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Related to canorous: costate


 (kə-nôr′əs, kăn′ər-əs)
Richly melodious; tuneful: "Edward R. Murrow's canorous broadcasts of the blitz of London" (Newsweek).

[From Latin canōrus, from canor, tune, from canere, to sing; see kan- in Indo-European roots.]

ca·no′rous·ly adv.
ca·no′rous·ness n.
American Heritage® Dictionary of the English Language, Fifth Edition. Copyright © 2016 by Houghton Mifflin Harcourt Publishing Company. Published by Houghton Mifflin Harcourt Publishing Company. All rights reserved.


rare tuneful; melodious
[C17: from Latin canōrus, from canere to sing]
caˈnorously adv
caˈnorousness n
Collins English Dictionary – Complete and Unabridged, 12th Edition 2014 © HarperCollins Publishers 1991, 1994, 1998, 2000, 2003, 2006, 2007, 2009, 2011, 2014


(kəˈnɔr əs, -ˈnoʊr-)

melodious; musical.
[1640–50; < Latin canōrus, derivative of canor song =can(ere) to sing + -or -or1; see -ous]
ca•no′rous•ly, adv.
ca•no′rous•ness, n.
Random House Kernerman Webster's College Dictionary, © 2010 K Dictionaries Ltd. Copyright 2005, 1997, 1991 by Random House, Inc. All rights reserved.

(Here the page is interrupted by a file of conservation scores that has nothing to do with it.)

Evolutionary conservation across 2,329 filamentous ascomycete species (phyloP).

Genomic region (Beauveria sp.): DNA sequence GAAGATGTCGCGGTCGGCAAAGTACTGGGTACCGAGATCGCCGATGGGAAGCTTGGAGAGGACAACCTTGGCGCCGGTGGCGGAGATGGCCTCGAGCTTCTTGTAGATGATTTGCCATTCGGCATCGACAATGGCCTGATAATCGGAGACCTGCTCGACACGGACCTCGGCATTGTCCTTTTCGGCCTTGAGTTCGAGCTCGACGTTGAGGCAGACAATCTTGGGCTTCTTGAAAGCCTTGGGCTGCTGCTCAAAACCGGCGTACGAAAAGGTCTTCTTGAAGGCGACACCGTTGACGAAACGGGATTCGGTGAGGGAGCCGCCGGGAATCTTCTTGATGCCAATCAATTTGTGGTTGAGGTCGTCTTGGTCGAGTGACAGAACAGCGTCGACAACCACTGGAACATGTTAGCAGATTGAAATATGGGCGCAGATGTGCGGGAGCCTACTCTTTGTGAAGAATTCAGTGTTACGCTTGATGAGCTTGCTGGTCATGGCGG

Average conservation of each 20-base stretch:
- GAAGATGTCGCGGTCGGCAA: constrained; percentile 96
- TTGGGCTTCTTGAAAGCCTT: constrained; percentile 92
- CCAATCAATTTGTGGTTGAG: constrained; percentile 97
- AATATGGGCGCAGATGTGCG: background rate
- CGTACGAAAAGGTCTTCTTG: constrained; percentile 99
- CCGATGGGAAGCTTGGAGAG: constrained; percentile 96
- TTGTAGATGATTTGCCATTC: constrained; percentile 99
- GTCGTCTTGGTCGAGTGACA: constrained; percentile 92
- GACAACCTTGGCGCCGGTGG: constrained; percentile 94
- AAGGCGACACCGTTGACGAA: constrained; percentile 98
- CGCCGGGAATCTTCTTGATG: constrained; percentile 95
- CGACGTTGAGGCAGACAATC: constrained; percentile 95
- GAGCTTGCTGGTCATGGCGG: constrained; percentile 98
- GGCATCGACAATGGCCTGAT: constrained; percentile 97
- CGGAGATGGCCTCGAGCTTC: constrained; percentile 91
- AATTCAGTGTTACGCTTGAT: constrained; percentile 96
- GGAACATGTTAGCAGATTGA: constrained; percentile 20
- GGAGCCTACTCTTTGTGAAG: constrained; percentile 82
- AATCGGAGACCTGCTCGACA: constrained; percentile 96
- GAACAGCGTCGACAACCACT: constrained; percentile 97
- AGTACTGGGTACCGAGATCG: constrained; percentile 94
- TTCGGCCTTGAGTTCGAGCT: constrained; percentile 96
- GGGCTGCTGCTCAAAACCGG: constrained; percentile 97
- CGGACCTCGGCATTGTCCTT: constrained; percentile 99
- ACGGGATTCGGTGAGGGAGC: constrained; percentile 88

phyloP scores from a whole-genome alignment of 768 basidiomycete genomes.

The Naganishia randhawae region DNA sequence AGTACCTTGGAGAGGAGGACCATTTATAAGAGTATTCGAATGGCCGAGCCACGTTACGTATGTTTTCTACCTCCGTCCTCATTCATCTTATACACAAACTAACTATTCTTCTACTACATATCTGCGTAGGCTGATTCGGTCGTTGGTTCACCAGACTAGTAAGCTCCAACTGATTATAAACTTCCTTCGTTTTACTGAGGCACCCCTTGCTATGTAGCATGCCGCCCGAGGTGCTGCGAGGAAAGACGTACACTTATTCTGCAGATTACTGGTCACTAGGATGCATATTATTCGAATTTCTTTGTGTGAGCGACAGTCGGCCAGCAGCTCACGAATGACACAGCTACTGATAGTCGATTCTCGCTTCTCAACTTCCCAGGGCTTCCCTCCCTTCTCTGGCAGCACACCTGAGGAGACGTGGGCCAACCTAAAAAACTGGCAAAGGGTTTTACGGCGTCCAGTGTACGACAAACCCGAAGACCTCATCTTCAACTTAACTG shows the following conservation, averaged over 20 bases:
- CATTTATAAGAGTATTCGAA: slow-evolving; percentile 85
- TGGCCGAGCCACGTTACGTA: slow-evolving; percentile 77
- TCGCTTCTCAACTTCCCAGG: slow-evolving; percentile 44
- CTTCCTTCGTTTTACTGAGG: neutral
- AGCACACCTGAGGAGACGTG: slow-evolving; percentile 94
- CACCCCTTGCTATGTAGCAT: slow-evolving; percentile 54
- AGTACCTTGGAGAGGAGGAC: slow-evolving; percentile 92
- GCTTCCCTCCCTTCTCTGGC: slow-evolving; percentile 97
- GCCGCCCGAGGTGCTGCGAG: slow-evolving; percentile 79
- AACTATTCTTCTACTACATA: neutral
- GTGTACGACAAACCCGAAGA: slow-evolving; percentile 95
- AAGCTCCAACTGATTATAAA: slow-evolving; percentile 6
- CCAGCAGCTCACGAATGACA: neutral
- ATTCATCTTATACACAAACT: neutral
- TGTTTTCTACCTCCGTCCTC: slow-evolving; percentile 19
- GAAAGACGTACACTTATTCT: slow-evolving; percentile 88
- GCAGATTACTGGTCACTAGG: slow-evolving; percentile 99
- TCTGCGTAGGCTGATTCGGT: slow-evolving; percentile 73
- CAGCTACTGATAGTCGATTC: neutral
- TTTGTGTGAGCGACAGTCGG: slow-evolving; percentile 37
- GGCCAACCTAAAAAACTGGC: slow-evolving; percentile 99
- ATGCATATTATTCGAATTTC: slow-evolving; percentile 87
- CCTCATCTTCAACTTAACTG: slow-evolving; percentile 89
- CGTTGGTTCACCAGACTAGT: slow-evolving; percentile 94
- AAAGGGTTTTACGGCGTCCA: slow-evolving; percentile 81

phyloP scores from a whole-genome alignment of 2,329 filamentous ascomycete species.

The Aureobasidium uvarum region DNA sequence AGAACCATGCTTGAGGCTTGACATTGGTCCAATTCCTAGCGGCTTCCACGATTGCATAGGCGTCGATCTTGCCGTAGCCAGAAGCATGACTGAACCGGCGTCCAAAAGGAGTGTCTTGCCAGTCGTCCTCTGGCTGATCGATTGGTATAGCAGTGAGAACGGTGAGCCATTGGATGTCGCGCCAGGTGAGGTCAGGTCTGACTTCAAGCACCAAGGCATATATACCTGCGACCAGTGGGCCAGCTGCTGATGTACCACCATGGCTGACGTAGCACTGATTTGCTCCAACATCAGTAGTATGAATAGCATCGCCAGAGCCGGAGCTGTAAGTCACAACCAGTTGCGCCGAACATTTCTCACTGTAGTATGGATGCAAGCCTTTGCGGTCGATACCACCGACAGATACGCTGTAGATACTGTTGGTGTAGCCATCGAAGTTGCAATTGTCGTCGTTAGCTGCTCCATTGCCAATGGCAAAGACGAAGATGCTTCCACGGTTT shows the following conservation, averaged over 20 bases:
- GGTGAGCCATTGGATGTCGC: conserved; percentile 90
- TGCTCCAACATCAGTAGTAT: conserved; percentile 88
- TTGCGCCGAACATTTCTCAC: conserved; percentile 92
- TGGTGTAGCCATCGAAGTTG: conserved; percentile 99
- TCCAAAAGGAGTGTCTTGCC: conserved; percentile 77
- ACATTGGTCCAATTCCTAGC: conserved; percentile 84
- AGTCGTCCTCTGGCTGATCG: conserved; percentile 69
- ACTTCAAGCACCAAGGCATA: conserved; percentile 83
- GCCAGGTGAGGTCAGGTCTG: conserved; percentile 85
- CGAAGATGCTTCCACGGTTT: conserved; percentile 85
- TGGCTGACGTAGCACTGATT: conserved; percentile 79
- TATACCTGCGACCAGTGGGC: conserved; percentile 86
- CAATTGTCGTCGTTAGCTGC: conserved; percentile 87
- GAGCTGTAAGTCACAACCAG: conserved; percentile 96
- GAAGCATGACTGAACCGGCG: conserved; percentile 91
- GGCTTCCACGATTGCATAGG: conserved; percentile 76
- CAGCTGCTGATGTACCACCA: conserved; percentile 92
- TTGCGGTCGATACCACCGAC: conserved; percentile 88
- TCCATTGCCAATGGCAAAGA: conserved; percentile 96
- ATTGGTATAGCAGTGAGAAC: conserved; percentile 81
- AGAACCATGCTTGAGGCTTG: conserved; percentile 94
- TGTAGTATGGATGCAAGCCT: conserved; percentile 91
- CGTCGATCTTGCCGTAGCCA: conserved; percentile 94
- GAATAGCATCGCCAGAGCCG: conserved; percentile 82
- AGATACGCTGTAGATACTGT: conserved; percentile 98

ThesaurusAntonymsRelated WordsSynonymsLegend:
Adj.1.canorous - richly melodious
melodic, melodious, musical - containing or constituting or characterized by pleasing melody; "the melodious song of a meadowlark"
Based on WordNet 3.0, Farlex clipart collection. © 2003-2012 Princeton University, Farlex Inc.
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References in periodicals archive ?
There are several passages in Kazoo Dreamboats that conjure up pastoral landscapes: "Do you recall the birthplace in bright sunlight its gleeful partition knowing the unknown"; and "on every green spray, and the larks they sang melodious, canorous in every high degree" (Prynne 2011, 14).
There is an element of truth to that, but Zephyr--such a canorous hippie-child name--sang a populist tune not found in any Beltway progressive songbook.
"A1 lets not lamster rage live, on a canorous Saba babassu or on a canoe, vile Garret!